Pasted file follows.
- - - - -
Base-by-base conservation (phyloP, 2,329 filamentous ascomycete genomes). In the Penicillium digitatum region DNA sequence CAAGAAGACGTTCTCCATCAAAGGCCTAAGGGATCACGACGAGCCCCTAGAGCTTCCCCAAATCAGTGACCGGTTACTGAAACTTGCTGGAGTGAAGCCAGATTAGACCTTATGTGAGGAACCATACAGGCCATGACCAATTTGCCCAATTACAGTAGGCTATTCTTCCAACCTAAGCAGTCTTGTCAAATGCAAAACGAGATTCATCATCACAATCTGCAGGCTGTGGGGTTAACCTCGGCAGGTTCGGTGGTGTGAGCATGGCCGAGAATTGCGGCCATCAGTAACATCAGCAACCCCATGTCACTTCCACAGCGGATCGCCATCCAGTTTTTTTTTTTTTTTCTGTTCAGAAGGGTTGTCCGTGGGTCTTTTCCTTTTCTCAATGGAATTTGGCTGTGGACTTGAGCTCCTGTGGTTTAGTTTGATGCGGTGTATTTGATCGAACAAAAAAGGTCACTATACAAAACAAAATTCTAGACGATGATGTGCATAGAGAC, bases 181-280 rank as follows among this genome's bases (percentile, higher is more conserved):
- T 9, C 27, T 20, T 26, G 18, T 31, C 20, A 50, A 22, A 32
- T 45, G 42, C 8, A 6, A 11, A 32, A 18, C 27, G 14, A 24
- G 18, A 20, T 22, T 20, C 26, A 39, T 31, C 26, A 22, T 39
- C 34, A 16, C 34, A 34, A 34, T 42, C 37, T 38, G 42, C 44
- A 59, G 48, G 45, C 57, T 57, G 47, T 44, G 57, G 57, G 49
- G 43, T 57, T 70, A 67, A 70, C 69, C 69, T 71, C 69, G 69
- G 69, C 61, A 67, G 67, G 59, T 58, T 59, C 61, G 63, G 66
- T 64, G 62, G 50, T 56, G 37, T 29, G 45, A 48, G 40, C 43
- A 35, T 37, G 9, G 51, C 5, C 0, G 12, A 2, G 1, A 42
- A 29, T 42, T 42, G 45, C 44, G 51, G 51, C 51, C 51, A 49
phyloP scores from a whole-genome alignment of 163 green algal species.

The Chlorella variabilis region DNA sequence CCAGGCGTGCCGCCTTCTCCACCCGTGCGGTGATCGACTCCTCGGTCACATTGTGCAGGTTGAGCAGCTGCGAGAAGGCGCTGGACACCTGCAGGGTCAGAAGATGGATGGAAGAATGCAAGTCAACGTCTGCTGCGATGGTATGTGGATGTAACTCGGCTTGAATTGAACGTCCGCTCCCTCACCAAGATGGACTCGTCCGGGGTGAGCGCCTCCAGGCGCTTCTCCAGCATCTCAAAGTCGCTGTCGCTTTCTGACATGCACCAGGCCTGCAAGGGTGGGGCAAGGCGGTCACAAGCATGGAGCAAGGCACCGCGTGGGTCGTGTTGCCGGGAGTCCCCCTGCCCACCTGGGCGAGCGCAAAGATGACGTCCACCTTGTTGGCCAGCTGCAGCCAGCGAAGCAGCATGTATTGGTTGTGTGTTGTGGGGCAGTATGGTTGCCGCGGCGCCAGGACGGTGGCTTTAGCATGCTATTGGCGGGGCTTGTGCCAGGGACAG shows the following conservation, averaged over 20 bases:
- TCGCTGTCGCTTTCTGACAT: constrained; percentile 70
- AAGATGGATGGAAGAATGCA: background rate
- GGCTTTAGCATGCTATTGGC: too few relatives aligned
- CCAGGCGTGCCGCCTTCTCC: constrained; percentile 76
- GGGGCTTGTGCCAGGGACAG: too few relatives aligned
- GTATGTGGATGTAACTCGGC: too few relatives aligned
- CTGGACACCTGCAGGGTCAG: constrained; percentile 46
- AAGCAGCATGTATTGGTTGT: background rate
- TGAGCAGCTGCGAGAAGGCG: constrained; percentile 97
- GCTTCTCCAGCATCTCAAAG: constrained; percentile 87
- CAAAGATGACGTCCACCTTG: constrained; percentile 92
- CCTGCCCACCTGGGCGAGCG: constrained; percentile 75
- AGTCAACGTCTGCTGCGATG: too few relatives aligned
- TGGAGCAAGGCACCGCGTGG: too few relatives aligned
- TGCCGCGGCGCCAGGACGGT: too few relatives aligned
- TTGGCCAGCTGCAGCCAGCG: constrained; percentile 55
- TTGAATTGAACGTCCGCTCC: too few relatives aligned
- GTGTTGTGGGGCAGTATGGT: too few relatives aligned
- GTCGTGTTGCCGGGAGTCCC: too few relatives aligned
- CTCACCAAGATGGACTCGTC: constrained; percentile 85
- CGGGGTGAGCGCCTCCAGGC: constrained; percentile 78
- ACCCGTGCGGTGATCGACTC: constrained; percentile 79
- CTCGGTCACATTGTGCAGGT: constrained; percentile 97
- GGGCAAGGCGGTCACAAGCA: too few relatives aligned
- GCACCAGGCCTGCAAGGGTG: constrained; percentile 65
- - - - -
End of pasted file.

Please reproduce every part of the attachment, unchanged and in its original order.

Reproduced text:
Base-by-base conservation (phyloP, 2,329 filamentous ascomycete genomes). In the Penicillium digitatum region DNA sequence CAAGAAGACGTTCTCCATCAAAGGCCTAAGGGATCACGACGAGCCCCTAGAGCTTCCCCAAATCAGTGACCGGTTACTGAAACTTGCTGGAGTGAAGCCAGATTAGACCTTATGTGAGGAACCATACAGGCCATGACCAATTTGCCCAATTACAGTAGGCTATTCTTCCAACCTAAGCAGTCTTGTCAAATGCAAAACGAGATTCATCATCACAATCTGCAGGCTGTGGGGTTAACCTCGGCAGGTTCGGTGGTGTGAGCATGGCCGAGAATTGCGGCCATCAGTAACATCAGCAACCCCATGTCACTTCCACAGCGGATCGCCATCCAGTTTTTTTTTTTTTTTCTGTTCAGAAGGGTTGTCCGTGGGTCTTTTCCTTTTCTCAATGGAATTTGGCTGTGGACTTGAGCTCCTGTGGTTTAGTTTGATGCGGTGTATTTGATCGAACAAAAAAGGTCACTATACAAAACAAAATTCTAGACGATGATGTGCATAGAGAC, bases 181-280 rank as follows among this genome's bases (percentile, higher is more conserved):
- T 9, C 27, T 20, T 26, G 18, T 31, C 20, A 50, A 22, A 32
- T 45, G 42, C 8, A 6, A 11, A 32, A 18, C 27, G 14, A 24
- G 18, A 20, T 22, T 20, C 26, A 39, T 31, C 26, A 22, T 39
- C 34, A 16, C 34, A 34, A 34, T 42, C 37, T 38, G 42, C 44
- A 59, G 48, G 45, C 57, T 57, G 47, T 44, G 57, G 57, G 49
- G 43, T 57, T 70, A 67, A 70, C 69, C 69, T 71, C 69, G 69
- G 69, C 61, A 67, G 67, G 59, T 58, T 59, C 61, G 63, G 66
- T 64, G 62, G 50, T 56, G 37, T 29, G 45, A 48, G 40, C 43
- A 35, T 37, G 9, G 51, C 5, C 0, G 12, A 2, G 1, A 42
- A 29, T 42, T 42, G 45, C 44, G 51, G 51, C 51, C 51, A 49
phyloP scores from a whole-genome alignment of 163 green algal species.

The Chlorella variabilis region DNA sequence CCAGGCGTGCCGCCTTCTCCACCCGTGCGGTGATCGACTCCTCGGTCACATTGTGCAGGTTGAGCAGCTGCGAGAAGGCGCTGGACACCTGCAGGGTCAGAAGATGGATGGAAGAATGCAAGTCAACGTCTGCTGCGATGGTATGTGGATGTAACTCGGCTTGAATTGAACGTCCGCTCCCTCACCAAGATGGACTCGTCCGGGGTGAGCGCCTCCAGGCGCTTCTCCAGCATCTCAAAGTCGCTGTCGCTTTCTGACATGCACCAGGCCTGCAAGGGTGGGGCAAGGCGGTCACAAGCATGGAGCAAGGCACCGCGTGGGTCGTGTTGCCGGGAGTCCCCCTGCCCACCTGGGCGAGCGCAAAGATGACGTCCACCTTGTTGGCCAGCTGCAGCCAGCGAAGCAGCATGTATTGGTTGTGTGTTGTGGGGCAGTATGGTTGCCGCGGCGCCAGGACGGTGGCTTTAGCATGCTATTGGCGGGGCTTGTGCCAGGGACAG shows the following conservation, averaged over 20 bases:
- TCGCTGTCGCTTTCTGACAT: constrained; percentile 70
- AAGATGGATGGAAGAATGCA: background rate
- GGCTTTAGCATGCTATTGGC: too few relatives aligned
- CCAGGCGTGCCGCCTTCTCC: constrained; percentile 76
- GGGGCTTGTGCCAGGGACAG: too few relatives aligned
- GTATGTGGATGTAACTCGGC: too few relatives aligned
- CTGGACACCTGCAGGGTCAG: constrained; percentile 46
- AAGCAGCATGTATTGGTTGT: background rate
- TGAGCAGCTGCGAGAAGGCG: constrained; percentile 97
- GCTTCTCCAGCATCTCAAAG: constrained; percentile 87
- CAAAGATGACGTCCACCTTG: constrained; percentile 92
- CCTGCCCACCTGGGCGAGCG: constrained; percentile 75
- AGTCAACGTCTGCTGCGATG: too few relatives aligned
- TGGAGCAAGGCACCGCGTGG: too few relatives aligned
- TGCCGCGGCGCCAGGACGGT: too few relatives aligned
- TTGGCCAGCTGCAGCCAGCG: constrained; percentile 55
- TTGAATTGAACGTCCGCTCC: too few relatives aligned
- GTGTTGTGGGGCAGTATGGT: too few relatives aligned
- GTCGTGTTGCCGGGAGTCCC: too few relatives aligned
- CTCACCAAGATGGACTCGTC: constrained; percentile 85
- CGGGGTGAGCGCCTCCAGGC: constrained; percentile 78
- ACCCGTGCGGTGATCGACTC: constrained; percentile 79
- CTCGGTCACATTGTGCAGGT: constrained; percentile 97
- GGGCAAGGCGGTCACAAGCA: too few relatives aligned
- GCACCAGGCCTGCAAGGGTG: constrained; percentile 65